On October 9, Kanye West's latest social media tirade was cut short. For nearly a week, Ye had lashed out against peers both living and dead, business partners, and "BLM supporters" offended by his White Lives Matter T-shirts. It all culminated with a series of tweets about Jewish people, which finally got Ye booted off both Twitter and Instagram.
Ye's actions were indeed beyond the pale. But for anyone familiar with Ye's recent history of unstable outbursts, they were an organic development of his concerning public presence.
Even Ye's sudden turn to anti-Semitism was hardly surprising. It's an extension of the DONDA rapper's flirtation with Christian nationalism, a concerning strand of right-wing rhetoric that masks reactionary actions with the veneer of religion.
This can't be traced to a singular source but Candace Owens is a great place to start.
Who is Candace Owens?
In short, Owens is a far-right grifter known for, among other things, offering a defense for Adolf Hitler (more on this later) and inspiring the man who murdered people in Christchurch mosques (Owens' response to learning that the shooter cited her as an influence: "LOL!").
To list out every disagreeable action committed by Candace Owens would take hours: luckily, there are plenty of resources already available for review.
Point is, Candace Owens ought not to be trusted or treated as an authority figure. And, yet, she's conned her way into Ye's inner circle, even after that whole dust-up about Owens using Ye's name to market an awkwardly-named campaign without his permission.
That whole event is embarrassing, dumb, and perfectly indicative of Owens' career.
What does Candace Owens have to do with Ye?
Long story short, Ye once tweeted his support for Candace Owens, she returned the sentiment, attempted to coopt his approval for her own marketing purposes (see above), and then inexplicably returned to Ye's good graces.
Owens attended Ye's YEEZY SEASON 9 fashion show wearing her own White Lives Matter shirt and later joined the pile-on in the comment section of Ye's Instagram page, reiterating the same incomprehensible points as Ye himself.
It should be clear by now that this is a reciprocal relationship. Owens gets to promote her personal brand of outrage to Ye's impressionable followers and Ye gets blind support from someone who masquerades as an intellectual.
What did Kanye say about Jews?
Well, there's much that's better left unsaid but the crux of the issue was the October 9 tweet that got Kanye booted off Twitter.
"When I wake up, I'm going death con 3 On JEWISH PEOPLE [sic],” he said. “You guys have toyed with me and tried to black ball anyone whoever opposes your agenda.”
This followed a texted conversation between Ye and Diddy, wherein Ye suggested that the Bad Boy Records founder was controlled by Jewish people. Ye was banned from Instagram after he uploaded images of the texts.
Ray J, of all people, defended Ye against Diddy and was promptly invited to join Ye on October 12 at the premiere of the anti-BLM "film" produced by Owens' boss, far-right outrage machine Ben Shapiro.
Ye also hung out with Kid Rock, another illuminated thinker of Owens' ilk.
It reportedly gets worse: on October 11, Highsnobiety received a letter from "35 former friends, collaborators, confidants, and employees of Kanye 'Ye' West" who wished to remain nameless to avoid public harassment.
The lengthy statement begins with an indictment of Kanye's bullying of Abloh, which "was well known to many people close to him, as well as numerous people within the fashion industry," it says.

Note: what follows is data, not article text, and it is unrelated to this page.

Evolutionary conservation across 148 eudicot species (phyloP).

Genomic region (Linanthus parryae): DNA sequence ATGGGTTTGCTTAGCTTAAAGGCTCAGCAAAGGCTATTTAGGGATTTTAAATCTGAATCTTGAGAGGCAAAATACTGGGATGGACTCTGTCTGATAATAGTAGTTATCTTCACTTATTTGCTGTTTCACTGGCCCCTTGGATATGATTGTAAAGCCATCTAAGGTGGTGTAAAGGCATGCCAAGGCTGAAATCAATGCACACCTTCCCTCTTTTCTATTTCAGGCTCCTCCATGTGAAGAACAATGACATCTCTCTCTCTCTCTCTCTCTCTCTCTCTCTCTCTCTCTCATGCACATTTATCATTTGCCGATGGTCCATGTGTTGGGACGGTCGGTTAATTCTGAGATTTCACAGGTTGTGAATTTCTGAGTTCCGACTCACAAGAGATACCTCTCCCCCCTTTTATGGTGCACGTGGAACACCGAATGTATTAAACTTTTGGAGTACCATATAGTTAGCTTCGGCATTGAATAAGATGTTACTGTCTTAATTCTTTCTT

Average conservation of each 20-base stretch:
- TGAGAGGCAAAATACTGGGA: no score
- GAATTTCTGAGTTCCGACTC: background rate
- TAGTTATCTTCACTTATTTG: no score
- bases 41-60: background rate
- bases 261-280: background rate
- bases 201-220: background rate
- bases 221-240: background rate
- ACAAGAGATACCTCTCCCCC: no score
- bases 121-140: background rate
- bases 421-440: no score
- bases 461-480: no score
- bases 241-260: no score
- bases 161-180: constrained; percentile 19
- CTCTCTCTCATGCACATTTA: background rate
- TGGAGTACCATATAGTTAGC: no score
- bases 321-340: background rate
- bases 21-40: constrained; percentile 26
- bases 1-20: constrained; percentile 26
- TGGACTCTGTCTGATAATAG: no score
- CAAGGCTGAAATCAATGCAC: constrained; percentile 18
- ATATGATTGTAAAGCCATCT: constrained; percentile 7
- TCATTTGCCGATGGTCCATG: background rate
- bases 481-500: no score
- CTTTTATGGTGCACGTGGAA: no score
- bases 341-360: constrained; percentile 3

"Kanye was privately and consistently hostile toward Virgil since the very beginning of their working relationship in 2007."
The letter later outlines alleged legal cover-ups and even asserts that Ye's recent anti-Semitism is the public manifestation of a private belief.
"Dozens, if not hundreds of people can attest to Kanye expressing vile, horrendous and conspiratorial anti-Semitic opinions privately for many years (with a significant uptick in him expressing these beliefs in the past four years in particular)," the statement says. "This man has a long time conspiratorial fixation on Jews and 'Jewish power,' as well as a long term, rather evolved obsession with Adolf Hitler."
Highsnobiety has not verified any of the letter's claims. However, at least one person was willing to go on the record about Ye's anti-Semitic fixation.
“He said something like, ‘I love Hitler, I love Nazis.’ Something to that effect,” Lathan said, claiming that Ye's anti-Semitism had been edited out of the video that TMZ posted.
In a deleted clip from his interview with Carlson, Ye says, "I'd prefer my kids knew Hanukkah [rather] than Kwanzaa. At least it'd come with some... financial engineering." He smiles at that last part, later saying that Hanukkah was created by "known eugenics [sic]" Margaret Sanger "to control the Jew population.
Given the clumsy wording of Ye's statements and his goofy request to "edit that out" at the end of the clip (demonstrative that Ye has the self-awareness to know what he's saying is wrong), it sure sounds like he's poorly reiterating "facts" presented to him by anti-Semites, perhaps Owens herself.
To an observer, it appears that Ye is easily manipulated to parroting schools of thought that conflate provocation with fact at the very least. At the very worst, these are Ye's long-held private thoughts being broadcasted to the world.
People close to Ye have whispered that he's not sleeping and is on the verge of mental collapse. Ye's business partners, including adidas, GAP, and J.P. Morgan, have begun to distance themselves from his YEEZY brand.
Now would be a great time to reverse course.